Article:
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In 2018, the most popular TV program wasn’t a critically acclaimed drama or a hot new reality show. It was football.
NFL games accounted for 46 of last year’s top 50 telecasts, averaging 15.8 million viewers over the season. For fans, the sport’s continued appeal may have a lot to do with the chess-like combination of strategy, preparation and instinct that goes into every play. No factor can be overlooked for its potential impact on how those plays pan out: everything from changes in team rosters to the conditions on the field (i.e., indoor vs. outdoor, day vs. night, not to mention wind and precipitation).
While the NFL has tracked a wide variety of statistics since its inception, for decades these metrics were relatively rudimentary—like simply counting statistics that didn’t necessarily reveal the full scope of what happened during plays. Recently, the NFL realized it needed a more advanced system to collect data and make sense of it. Such a system could reveal insights about game dynamics for both fans and players—for example, the results of particular player lineups or the factors that impacted a player’s performance. The end goal: to create customer loyalty for the NFL and fuel diehard fans in their quest to better understand the game.
Today, the NFL’s Next Gen Stats (NGS) program uses sophisticated tracking technology collected via RFID devices in the shoulder pads of every player and embedded at each of its stadiums. These devices capture data about which players are on the field at a given moment, their location within inches, and the speed and direction in which they move. This treasure trove of data represents a tremendous resource for the league’s 32 teams, multiple media partners and approximately 180 million fans worldwide.
Partnering with Amazon Web Services (AWS), the NFL is leveraging the power of its data through sophisticated analytics and machine learning. “Machine learning is unlocking potential for us to do more than we otherwise could, in a timely manner with a high degree of confidence,” says Matt Swensson, vice president of emerging products and technology for the NFL. “We had a lot of stats and wanted to find the best way to leverage them. We’re taking in so much data now with the tracking system that we’re able to use machine learning to understand what elements are relevant and what are not.”
Powered by the machine learning tool Amazon SageMaker, the NGS platform allows the NFL to quickly and easily create and deploy machine learning models capable of interpreting the gameplay. One example is NGS’s Completion Probability metric, which integrates more than 10 in-play measurements ranging from the length and velocity of a specific pass to the distance between the receiver and the closest defenders—as well as the quarterback and nearest pass rushers.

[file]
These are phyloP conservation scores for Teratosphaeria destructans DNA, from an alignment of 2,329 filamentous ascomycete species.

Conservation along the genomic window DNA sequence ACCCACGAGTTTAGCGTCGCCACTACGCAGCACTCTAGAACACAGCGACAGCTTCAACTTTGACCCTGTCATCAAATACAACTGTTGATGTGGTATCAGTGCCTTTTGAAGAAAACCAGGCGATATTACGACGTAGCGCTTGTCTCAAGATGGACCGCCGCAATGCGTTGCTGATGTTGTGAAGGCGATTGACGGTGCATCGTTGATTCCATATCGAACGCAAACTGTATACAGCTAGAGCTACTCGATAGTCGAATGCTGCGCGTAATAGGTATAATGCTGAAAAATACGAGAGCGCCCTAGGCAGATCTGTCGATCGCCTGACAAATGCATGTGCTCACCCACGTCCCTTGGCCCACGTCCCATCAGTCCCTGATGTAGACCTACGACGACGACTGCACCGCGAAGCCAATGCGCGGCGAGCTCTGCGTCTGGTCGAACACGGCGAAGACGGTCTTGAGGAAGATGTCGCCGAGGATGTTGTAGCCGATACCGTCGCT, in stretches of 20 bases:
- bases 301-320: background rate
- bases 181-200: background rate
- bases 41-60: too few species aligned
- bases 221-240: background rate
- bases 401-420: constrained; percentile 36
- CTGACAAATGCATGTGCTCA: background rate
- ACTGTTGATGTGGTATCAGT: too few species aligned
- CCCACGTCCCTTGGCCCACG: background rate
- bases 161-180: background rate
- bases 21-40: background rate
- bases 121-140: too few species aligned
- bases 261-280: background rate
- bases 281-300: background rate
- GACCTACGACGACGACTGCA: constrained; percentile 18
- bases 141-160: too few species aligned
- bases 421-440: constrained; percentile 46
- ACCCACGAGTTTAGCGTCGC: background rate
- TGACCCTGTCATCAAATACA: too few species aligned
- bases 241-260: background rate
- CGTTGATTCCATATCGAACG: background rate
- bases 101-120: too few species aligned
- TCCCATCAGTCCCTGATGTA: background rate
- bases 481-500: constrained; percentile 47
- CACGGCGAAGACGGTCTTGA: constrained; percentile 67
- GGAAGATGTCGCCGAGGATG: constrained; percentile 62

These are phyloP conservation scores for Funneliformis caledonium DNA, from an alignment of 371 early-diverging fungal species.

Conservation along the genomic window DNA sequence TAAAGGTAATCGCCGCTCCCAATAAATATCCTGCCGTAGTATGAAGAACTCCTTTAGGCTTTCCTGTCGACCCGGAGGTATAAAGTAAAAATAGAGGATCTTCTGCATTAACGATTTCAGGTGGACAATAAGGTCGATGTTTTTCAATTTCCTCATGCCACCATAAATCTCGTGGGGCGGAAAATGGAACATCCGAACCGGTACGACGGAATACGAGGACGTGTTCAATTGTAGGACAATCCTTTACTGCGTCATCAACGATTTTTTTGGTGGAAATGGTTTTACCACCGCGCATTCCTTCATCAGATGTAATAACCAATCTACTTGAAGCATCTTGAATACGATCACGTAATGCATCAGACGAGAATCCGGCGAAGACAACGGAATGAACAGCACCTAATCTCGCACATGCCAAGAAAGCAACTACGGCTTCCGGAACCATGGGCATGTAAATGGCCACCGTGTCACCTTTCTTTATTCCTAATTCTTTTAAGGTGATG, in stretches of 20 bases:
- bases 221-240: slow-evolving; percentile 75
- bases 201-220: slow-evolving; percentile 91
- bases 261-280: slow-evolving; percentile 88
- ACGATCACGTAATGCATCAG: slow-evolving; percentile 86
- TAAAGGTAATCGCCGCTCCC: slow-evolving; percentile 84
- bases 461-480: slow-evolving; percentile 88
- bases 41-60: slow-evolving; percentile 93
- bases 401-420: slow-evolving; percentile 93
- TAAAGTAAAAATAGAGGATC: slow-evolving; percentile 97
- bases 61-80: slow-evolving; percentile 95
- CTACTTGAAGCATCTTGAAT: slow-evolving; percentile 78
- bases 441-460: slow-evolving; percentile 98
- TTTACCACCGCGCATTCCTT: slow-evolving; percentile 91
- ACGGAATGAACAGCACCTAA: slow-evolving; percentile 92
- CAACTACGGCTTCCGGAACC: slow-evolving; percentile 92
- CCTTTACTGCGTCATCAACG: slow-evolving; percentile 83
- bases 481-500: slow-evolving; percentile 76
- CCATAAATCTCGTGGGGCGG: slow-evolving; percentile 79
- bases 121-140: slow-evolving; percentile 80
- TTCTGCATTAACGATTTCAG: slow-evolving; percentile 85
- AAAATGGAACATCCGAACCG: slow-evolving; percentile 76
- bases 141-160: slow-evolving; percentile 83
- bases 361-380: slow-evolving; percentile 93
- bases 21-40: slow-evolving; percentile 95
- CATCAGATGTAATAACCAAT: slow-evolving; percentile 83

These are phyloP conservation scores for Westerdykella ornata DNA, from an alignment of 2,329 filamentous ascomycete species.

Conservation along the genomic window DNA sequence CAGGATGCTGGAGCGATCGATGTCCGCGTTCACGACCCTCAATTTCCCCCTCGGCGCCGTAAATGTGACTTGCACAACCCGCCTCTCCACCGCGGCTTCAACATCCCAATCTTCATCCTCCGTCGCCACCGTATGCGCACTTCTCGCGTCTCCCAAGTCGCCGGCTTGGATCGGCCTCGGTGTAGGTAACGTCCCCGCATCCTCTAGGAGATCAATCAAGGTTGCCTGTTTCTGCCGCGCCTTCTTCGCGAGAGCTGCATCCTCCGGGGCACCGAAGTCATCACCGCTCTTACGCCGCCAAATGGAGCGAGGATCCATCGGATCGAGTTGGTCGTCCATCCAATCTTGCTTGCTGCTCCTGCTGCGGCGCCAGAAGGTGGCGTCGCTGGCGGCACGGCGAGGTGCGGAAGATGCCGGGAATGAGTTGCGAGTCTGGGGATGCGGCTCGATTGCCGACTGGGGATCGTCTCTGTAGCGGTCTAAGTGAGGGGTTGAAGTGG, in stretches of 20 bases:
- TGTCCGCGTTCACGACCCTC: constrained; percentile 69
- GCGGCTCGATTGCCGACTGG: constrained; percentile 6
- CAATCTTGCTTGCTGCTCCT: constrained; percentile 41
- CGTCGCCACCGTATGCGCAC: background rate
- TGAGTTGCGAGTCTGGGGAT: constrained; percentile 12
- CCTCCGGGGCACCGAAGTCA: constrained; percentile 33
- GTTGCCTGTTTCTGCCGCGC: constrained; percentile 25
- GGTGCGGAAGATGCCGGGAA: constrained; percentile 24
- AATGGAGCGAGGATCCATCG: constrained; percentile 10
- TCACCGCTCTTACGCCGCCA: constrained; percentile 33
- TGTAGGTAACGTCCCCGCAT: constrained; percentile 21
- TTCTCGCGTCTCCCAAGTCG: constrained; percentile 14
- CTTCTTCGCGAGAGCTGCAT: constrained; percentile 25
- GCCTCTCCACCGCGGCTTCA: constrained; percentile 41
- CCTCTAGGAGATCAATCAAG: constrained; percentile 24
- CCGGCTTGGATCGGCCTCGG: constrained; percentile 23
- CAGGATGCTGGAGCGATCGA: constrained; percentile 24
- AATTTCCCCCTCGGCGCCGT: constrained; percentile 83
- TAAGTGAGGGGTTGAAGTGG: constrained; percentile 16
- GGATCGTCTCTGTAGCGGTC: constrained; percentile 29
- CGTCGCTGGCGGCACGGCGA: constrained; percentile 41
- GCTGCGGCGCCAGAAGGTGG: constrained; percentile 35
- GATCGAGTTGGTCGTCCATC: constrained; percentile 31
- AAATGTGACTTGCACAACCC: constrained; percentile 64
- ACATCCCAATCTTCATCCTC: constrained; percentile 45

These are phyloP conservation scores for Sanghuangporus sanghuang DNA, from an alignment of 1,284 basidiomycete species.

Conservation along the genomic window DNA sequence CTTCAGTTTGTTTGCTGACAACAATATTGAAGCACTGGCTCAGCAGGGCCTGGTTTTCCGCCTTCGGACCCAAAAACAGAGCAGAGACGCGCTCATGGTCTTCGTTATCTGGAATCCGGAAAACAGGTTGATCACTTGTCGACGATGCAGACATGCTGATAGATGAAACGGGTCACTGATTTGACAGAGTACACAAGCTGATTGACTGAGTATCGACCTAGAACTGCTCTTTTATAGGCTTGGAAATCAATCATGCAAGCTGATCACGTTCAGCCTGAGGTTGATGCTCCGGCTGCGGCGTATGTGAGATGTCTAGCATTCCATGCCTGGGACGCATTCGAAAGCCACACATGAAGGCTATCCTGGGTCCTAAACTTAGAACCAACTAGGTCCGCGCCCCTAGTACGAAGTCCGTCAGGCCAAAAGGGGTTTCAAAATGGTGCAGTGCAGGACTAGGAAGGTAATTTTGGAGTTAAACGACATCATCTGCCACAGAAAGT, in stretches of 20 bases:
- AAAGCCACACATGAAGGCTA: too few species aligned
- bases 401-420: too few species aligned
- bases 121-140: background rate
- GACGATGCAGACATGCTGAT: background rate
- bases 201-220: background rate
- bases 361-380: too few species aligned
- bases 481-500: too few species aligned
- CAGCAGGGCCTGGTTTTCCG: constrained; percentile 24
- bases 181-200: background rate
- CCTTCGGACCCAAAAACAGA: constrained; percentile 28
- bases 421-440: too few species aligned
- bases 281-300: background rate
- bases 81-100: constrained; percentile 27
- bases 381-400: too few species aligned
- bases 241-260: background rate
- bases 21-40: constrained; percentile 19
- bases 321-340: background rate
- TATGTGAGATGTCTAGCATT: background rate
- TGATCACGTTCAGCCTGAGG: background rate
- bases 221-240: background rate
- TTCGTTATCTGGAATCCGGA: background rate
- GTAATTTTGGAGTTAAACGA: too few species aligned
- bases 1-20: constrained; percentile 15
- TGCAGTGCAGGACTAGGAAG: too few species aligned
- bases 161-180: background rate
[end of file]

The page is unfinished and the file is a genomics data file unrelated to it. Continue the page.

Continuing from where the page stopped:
Using Amazon SageMaker to easily build, train and run these predictive models helped reduce the time to get to results from as much as 12 hours to 30 minutes. And as Swensson points out, with SageMaker, the NFL doesn’t need to arm itself with teams of data scientists—its engineers can get up and running quickly. “We don’t have to reinvent the wheel every time we want to do something,” Swensson says.
The results help fans understand why some passing plays are more difficult than others and provide more meaningful understanding of the game itself. These insights can quickly be used by the NFL and its media partners to enhance broadcasts and online content, or even to educate and excite fans inside the stadium. “I’ve gotten a lot of positive feedback from fans saying, ‘Wow, how did they complete that pass?’ We’ve been able to quantify it and compare it to other passes, and that’s been a real value-add for fans because it creates context for what’s happening in the game,” Swensson says.
Of course, data is only useful when it can be quickly and easily accessed. Using the business intelligence tool Amazon QuickSight, the NFL is able to gain greater insight internally while also opening a window for fans to engage with data. “It allows us to run extremely fast queries to ask questions and surface the answers on dashboards,” Swensson says. “We provide dashboards to our clubs, to our broadcasters, and to our editorial folks and fantasy football writers at NFL.com.”
Those dashboards, which used to take hours or days to build, can now be created in minutes and can also include any number of relevant filters. “It’s allowed us to avoid writing a lot of code every time we want to show information,” Swensson says. “It’s much more efficient.”
Additionally, the NFL can then take these insights and apply them to different parts of the organization, helping coaches create better game plans and even finding ways to improve player safety. “The more information you have, the better you can identify patterns in play,” Swensson notes. Those patterns, identified through machine learning, could be the keys to better understanding where players are more likely to get injured and to help design rules to mitigate risk.
The end result is a better experience for fans, players and teams—all in real time. It’s nothing less than the next generation of NFL football, and it’s powered by next-gen analytics and machine learning.
This article originally appeared on WSJ. Custom Studios